Yoga Teacher Training Forum
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April 27, 2015
Having a written policy book, or even a handout would be a good idea. A well-written one can help you down the road with any difficult students you may have. And then your payment policies are clearly stated in writing.
If someone asks for free lessons you can smile sweetly, or sigh sadly, and say, "I wish I could afford to do that but my landlord/the IRS won't let me." You could even commiserate by stating how great it would be if everything could be handled without money.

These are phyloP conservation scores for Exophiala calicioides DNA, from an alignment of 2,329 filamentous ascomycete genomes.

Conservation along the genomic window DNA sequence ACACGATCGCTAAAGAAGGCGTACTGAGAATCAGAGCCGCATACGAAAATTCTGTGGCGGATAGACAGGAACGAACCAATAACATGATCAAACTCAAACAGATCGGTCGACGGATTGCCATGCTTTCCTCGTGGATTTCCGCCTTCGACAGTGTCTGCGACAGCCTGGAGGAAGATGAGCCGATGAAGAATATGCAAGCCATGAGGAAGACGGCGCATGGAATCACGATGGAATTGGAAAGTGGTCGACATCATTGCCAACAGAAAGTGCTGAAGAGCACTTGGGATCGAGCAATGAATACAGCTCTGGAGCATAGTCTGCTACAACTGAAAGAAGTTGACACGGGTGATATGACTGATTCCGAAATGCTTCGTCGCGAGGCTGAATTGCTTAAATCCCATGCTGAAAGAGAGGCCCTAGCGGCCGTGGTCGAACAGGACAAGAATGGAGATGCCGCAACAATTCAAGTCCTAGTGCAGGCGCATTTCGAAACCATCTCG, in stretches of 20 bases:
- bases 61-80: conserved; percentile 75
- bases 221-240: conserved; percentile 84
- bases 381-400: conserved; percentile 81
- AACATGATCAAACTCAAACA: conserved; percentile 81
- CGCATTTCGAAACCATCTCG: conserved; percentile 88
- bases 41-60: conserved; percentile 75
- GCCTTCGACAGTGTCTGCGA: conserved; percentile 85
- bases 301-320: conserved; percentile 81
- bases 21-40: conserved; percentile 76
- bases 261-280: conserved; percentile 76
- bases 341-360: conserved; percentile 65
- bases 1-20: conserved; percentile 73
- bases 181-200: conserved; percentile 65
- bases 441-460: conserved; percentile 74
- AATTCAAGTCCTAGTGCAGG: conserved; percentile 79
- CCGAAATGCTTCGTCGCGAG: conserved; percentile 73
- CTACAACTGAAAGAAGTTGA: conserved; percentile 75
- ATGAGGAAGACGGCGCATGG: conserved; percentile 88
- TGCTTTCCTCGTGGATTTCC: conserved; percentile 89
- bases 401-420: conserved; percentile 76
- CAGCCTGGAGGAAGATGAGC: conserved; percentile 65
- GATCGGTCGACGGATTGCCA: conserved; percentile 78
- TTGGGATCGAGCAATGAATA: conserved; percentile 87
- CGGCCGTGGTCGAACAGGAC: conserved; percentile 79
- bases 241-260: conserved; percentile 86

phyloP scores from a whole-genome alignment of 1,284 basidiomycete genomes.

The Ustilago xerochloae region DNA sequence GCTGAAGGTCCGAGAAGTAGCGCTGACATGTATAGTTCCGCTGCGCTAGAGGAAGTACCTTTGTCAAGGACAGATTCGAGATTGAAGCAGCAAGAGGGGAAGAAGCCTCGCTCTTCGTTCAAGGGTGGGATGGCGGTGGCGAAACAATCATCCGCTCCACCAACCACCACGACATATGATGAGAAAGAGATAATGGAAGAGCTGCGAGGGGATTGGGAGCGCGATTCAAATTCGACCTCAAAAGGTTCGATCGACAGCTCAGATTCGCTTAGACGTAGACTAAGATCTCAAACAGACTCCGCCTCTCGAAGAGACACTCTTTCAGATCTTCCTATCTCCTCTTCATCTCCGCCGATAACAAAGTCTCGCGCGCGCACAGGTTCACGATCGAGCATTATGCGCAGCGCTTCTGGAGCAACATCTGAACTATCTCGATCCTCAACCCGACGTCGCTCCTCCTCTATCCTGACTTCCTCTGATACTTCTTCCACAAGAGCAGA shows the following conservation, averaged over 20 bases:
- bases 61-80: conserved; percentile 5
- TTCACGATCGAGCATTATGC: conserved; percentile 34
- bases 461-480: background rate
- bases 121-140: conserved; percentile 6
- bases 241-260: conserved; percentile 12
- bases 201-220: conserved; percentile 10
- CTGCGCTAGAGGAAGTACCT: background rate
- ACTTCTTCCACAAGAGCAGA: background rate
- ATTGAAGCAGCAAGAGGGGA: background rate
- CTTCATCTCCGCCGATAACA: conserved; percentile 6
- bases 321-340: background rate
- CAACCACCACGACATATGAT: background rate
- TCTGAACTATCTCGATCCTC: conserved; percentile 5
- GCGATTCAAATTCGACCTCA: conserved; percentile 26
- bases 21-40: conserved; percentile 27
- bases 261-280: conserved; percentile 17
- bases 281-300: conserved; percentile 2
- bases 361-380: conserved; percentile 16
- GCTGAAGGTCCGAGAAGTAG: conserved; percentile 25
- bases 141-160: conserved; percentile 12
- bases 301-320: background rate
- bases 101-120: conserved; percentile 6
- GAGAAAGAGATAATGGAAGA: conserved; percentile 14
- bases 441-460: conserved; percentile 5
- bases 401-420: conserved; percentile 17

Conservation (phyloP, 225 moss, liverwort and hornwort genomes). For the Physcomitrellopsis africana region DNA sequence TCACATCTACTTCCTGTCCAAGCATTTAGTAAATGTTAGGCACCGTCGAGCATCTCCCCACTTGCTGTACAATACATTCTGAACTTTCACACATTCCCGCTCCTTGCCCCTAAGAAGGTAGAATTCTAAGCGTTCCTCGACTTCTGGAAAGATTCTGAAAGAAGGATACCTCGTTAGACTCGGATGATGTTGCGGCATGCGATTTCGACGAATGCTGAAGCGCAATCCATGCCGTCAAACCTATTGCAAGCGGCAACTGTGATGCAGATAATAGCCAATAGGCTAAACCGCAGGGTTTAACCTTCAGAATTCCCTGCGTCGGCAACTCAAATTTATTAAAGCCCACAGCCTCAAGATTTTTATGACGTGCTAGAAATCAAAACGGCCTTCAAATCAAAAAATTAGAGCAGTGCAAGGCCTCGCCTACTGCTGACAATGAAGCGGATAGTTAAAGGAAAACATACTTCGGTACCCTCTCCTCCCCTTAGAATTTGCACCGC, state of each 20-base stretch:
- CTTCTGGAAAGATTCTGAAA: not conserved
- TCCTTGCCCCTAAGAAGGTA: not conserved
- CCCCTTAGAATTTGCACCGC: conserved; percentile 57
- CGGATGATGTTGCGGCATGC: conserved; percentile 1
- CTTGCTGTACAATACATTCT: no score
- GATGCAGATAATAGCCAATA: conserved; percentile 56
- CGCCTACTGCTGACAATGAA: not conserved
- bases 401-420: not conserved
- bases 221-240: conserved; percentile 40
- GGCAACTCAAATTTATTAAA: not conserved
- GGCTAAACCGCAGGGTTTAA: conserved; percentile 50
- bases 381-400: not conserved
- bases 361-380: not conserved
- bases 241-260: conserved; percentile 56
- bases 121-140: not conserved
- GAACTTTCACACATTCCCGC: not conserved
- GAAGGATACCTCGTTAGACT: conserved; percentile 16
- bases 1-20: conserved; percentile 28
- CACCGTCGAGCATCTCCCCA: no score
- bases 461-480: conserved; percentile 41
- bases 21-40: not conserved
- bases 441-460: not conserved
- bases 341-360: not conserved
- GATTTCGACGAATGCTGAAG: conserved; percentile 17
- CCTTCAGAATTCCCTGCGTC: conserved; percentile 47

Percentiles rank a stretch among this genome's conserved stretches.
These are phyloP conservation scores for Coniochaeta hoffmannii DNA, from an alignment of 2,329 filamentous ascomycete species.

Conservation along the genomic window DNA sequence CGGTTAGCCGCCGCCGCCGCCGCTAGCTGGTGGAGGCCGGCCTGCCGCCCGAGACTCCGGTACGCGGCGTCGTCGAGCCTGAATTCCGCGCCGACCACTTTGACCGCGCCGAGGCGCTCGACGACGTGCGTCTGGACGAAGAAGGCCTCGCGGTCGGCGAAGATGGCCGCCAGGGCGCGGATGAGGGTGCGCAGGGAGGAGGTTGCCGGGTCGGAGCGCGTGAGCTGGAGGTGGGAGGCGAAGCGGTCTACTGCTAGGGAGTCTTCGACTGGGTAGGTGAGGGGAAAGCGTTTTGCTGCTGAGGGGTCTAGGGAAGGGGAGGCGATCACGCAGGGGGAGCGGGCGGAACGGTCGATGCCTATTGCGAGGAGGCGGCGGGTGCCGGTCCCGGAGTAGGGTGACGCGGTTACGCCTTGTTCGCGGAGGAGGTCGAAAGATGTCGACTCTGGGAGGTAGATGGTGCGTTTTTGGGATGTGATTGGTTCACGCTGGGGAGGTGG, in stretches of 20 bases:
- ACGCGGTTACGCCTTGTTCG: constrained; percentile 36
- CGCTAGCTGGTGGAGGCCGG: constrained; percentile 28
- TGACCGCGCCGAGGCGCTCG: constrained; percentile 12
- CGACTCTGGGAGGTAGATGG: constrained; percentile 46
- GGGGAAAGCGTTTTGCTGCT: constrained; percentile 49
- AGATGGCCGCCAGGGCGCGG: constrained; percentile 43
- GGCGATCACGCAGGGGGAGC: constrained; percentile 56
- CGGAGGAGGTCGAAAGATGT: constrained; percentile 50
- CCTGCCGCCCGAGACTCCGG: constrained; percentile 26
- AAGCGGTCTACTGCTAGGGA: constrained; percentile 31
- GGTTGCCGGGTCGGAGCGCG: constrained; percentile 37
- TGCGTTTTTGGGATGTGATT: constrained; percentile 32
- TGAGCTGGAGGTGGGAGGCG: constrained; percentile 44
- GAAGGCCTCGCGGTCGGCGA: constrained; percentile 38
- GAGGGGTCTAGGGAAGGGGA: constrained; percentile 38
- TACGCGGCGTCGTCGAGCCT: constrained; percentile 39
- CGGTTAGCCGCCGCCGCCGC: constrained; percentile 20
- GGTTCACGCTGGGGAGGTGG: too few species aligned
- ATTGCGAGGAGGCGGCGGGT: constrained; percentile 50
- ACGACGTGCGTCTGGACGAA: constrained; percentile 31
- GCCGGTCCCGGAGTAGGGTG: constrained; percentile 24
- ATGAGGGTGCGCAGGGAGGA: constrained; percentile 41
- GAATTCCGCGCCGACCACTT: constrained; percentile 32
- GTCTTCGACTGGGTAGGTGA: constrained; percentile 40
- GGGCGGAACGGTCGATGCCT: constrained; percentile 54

I'm new to teaching yoga but have run my own business (dance studio) for 12 years now. When you're worried about your reputation and the bottom line, it can be hard to remember that it's ok to refuse some students. When a student isn't happy with you or your policies, or continually sucks up your time and energy, it's not a good fit. Even if they have been your student for a while, it might be time for them to go elsewhere. Complainers breed a negative atmosphere that can lead to the loss of even more students.
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